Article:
As viewed generally in FIGS. 1-3 with respect to one illustrative preferred configuration of the invention, the combined unit 10 includes a lower housing or cabinet 20 having generally upright side walls 22 assembled with internal frame members 24 to define a generally upright rectangular structure. These elements of the cabinet 20 cooperatively define the refrigerated compartment 14 (FIGS. 2-4 and 7-9) positioned therein generally centrally between a lower compressor compartment 26 (FIGS. 4 and 7) having a compressor 28 forming a portion of the refrigeration system mounted therein, and an upper reservoir or cooler compartment 30 (FIGS. 3-4 and 7-9) having the water reservoir 12 mounted therein. A front side of the compressor compartment 26 is normally closed by a service panel 32 (FIGS. 2-4), and a front side of the cooler compartment 30 is closed by an external front cabinet panel 34. A hinged door 36 is mounted on the cabinet 20 for swinging movement between a normally closed position (FIGS. 1, 4 and 9) closing a front side of the refrigerated compartment 14, and an open position (FIGS. 2, 3 and 8) permitting access to the interior of the refrigerated compartment 14. Insulation 38 is provided within the cabinet 20 and within or on the door 36 for suitably insulating the refrigerated compartment 14. In addition, in the configuration of the invention as shown, a lower portion of the door 36 may extend over and cover the service panel 32 of the compressor compartment 26.

The cooler reservoir 12 is shown in the form of a generally cylindrical container mounted within the upper cooler compartment 30 of the cabinet 20, to define an upwardly open structure for receiving and storing a supply of water ready for on-demand dispensing. In one preferred arrangement, the reservoir 12 is supplied with relatively pure water from a source such as an inverted water bottle 40 depicted in dotted lines in FIGS. 1-2 and 4. In such arrangement as shown, the open upper end of the reservoir 12 is positioned in alignment with an opening 42 formed in a cover panel or lid 44 of the cabinet 20. Alternately, persons skilled in the art will recognize and appreciate that the reservoir 12 may be supplied with water from an alternative source, such as by connection to a relatively purified water output from a purification system (not shown) such as a filter and/or reverse osmosis purification system. In such alternative, it will be understood that the upper end of the reservoir 12 may be closed, and that a modified lid omitting the opening 42 may be provided.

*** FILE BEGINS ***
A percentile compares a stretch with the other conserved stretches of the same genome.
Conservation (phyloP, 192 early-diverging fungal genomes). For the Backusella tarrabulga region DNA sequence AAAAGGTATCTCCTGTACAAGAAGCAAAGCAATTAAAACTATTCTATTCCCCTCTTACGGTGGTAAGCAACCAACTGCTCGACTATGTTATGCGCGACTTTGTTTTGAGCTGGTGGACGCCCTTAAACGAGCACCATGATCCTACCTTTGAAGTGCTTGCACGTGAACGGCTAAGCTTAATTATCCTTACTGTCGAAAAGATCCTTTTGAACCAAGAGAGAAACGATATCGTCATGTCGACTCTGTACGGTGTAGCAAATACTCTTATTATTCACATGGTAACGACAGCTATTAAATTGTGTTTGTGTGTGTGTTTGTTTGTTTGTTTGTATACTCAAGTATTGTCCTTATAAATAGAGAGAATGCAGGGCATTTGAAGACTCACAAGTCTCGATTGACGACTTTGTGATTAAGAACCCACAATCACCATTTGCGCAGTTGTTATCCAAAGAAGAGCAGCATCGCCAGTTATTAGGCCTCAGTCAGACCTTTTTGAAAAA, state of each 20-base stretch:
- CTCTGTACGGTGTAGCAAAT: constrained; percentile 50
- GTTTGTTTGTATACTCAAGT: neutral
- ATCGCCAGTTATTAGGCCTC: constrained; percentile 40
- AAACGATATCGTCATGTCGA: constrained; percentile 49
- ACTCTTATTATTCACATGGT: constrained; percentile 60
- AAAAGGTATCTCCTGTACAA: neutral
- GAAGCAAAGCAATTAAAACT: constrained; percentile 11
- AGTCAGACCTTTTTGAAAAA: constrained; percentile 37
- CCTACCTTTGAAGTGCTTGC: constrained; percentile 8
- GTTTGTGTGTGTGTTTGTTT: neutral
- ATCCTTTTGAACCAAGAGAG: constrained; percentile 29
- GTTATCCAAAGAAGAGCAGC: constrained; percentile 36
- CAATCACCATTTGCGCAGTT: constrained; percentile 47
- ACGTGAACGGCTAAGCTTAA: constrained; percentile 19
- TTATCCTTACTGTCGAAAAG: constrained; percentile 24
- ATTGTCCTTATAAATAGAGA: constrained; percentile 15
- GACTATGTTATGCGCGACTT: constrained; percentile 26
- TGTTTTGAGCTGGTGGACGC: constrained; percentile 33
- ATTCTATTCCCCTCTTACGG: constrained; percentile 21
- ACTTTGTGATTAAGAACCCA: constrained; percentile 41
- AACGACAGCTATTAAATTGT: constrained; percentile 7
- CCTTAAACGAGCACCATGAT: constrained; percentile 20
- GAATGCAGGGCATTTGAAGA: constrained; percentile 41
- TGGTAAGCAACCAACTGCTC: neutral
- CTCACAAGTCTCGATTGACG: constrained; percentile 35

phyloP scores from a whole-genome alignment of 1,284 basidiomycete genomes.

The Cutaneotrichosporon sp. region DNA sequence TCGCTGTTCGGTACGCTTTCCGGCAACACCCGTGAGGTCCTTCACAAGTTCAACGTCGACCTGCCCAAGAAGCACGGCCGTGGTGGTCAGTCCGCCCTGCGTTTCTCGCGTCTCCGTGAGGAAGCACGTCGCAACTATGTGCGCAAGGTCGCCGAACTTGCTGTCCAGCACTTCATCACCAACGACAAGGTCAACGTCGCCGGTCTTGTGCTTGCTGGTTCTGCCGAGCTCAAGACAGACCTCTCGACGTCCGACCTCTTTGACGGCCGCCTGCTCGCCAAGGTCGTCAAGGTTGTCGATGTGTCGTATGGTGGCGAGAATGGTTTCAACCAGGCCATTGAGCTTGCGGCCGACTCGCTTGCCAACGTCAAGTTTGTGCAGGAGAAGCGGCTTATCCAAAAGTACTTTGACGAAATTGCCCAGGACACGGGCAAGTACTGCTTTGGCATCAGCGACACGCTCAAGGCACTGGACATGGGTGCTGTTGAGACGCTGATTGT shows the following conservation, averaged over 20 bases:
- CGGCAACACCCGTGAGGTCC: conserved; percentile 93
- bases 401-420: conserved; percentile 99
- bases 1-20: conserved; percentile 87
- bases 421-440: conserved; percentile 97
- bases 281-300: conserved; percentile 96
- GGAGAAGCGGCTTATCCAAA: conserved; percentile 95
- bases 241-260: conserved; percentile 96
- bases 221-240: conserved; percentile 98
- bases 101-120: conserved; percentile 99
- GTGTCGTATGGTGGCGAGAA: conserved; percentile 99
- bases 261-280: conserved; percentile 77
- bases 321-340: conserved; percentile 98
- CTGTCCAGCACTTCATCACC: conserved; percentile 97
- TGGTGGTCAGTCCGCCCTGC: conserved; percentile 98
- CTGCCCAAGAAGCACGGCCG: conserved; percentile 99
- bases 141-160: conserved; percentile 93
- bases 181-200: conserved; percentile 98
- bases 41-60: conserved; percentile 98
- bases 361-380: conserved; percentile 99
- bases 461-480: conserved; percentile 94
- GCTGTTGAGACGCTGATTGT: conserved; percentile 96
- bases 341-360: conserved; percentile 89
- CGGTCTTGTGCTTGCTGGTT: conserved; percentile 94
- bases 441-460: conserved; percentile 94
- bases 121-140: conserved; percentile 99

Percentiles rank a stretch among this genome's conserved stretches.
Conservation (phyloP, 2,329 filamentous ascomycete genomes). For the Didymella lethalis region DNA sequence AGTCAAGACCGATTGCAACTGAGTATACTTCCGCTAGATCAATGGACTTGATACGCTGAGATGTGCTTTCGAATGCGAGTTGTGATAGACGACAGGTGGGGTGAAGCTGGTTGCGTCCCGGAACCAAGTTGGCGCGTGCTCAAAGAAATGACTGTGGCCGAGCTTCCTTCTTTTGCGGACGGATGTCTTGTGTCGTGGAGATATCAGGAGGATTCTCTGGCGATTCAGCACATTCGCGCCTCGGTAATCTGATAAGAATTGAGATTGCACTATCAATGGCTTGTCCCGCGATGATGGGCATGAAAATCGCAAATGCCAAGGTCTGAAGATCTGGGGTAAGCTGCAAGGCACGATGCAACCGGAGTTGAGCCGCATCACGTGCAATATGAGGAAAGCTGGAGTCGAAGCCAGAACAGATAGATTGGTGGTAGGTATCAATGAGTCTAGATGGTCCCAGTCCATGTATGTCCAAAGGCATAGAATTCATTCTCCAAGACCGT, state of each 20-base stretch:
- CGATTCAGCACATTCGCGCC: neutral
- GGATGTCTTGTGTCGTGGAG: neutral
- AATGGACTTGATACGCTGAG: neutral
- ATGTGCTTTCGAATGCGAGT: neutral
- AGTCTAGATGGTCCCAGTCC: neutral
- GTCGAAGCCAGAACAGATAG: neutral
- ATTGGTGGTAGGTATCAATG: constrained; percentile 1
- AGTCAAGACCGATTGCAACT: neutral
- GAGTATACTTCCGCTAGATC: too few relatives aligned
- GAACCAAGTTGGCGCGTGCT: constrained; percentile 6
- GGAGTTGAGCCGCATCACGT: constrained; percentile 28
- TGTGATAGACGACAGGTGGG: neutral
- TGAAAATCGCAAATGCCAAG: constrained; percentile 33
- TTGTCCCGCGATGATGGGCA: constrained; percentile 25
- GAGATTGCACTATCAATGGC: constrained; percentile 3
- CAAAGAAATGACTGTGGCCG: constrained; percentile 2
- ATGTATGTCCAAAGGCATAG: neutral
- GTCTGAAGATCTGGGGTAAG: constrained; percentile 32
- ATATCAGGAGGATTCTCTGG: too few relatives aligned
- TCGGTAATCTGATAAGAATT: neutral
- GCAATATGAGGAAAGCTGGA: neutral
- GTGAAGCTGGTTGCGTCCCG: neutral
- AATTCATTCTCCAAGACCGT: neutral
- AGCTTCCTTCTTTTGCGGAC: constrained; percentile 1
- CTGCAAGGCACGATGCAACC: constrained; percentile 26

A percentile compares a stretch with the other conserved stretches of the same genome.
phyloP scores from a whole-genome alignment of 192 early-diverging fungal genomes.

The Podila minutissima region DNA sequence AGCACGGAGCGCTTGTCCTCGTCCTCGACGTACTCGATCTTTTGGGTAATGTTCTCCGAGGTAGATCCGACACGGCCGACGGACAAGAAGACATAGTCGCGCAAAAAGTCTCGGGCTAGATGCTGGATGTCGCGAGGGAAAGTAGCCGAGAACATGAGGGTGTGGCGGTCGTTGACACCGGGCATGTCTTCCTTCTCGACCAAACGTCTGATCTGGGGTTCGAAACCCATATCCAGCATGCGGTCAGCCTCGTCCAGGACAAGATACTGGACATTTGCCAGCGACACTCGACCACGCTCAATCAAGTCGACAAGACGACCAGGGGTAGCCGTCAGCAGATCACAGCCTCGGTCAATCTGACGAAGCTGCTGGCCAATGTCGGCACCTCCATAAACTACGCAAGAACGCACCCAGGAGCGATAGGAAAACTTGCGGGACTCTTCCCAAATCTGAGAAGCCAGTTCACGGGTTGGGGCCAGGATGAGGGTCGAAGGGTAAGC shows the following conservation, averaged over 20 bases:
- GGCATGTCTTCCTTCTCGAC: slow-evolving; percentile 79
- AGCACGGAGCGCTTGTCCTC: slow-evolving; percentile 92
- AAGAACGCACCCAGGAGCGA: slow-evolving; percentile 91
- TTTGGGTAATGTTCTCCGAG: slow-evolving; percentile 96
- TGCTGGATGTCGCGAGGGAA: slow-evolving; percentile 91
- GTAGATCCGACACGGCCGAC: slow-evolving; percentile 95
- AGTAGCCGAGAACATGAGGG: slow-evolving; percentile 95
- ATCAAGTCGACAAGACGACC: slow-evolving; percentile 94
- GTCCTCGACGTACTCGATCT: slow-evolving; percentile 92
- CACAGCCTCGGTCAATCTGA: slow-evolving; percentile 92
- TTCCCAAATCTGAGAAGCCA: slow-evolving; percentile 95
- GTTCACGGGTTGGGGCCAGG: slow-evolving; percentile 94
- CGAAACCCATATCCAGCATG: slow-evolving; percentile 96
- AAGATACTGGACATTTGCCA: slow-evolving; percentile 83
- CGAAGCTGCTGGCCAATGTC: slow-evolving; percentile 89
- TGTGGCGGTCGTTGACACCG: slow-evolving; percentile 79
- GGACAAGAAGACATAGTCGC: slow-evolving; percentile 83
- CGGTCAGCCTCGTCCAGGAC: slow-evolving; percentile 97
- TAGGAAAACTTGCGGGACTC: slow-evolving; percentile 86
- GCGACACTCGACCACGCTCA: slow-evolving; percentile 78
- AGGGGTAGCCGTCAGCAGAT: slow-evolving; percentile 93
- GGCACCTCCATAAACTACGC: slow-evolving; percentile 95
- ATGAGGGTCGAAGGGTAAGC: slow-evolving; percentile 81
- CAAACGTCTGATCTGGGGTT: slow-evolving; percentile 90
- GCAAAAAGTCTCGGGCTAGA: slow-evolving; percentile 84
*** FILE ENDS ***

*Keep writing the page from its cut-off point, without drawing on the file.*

In the illustrative drawings, the water reservoir 12 has a baffle 46 (FIGS. 4 and 9) mounted therein for subdividing the reservoir interior volume into a lower chilled chamber 48 and an upper substantially unchilled chamber 50. Water from the inverted bottle 40 or other suitable water supply source is delivered into the upper chamber 50 and flows downwardly therefrom via a relatively small aperture 52 in the baffle 46 to fill the lower chamber 48. Separate faucet valves 54 and 56 are mounted on the front panel 34 at a location above the hinged door 36 for separately dispensing water respectively via associated waterways from the chilled lower chamber 48 and the unchilled upper chamber 50. In this regard, FIGS. 4 and 9 depict a water flow conduit 58 connected between the chilled chamber 48 and the chilled water faucet valve 54, whereas FIGS. 4, 6, 8 and 9 depict a water flow conduit 59 connected between the unchilled upper chamber 50 and the second faucet valve 56 for dispensing unchilled water substantially at room temperature. In addition, the reservoir 12 may be coupled to an auxiliary hot water supply tank 53 (FIG. 7) equipped with a heating element (not shown) for providing a supply of hot water which can be dispensed by means of an additional hot water faucet valve 60 (FIGS. 1-2 and 8) also mounted on the front panel 34 of the cabinet 20. The hot water tank 53 may be coupled for water inflow from the unchilled upper chamber 50 via a supply conduit 55 (FIGS. 5-6) or the like, and a vent conduit 57 may also be provided for venting the hot water tank 53 to the upper chamber 50. Such water cooler arrangement, including the multiple chambers and related faucet valves and associated waterways, is known in the art and therefore is not shown or described in further detail herein. It will be recognized that a drip tray 62 (FIGS. 1 and 4) may be included on an outboard side of the door 36, at a location underlying the faucet valves 54, 56 and 60.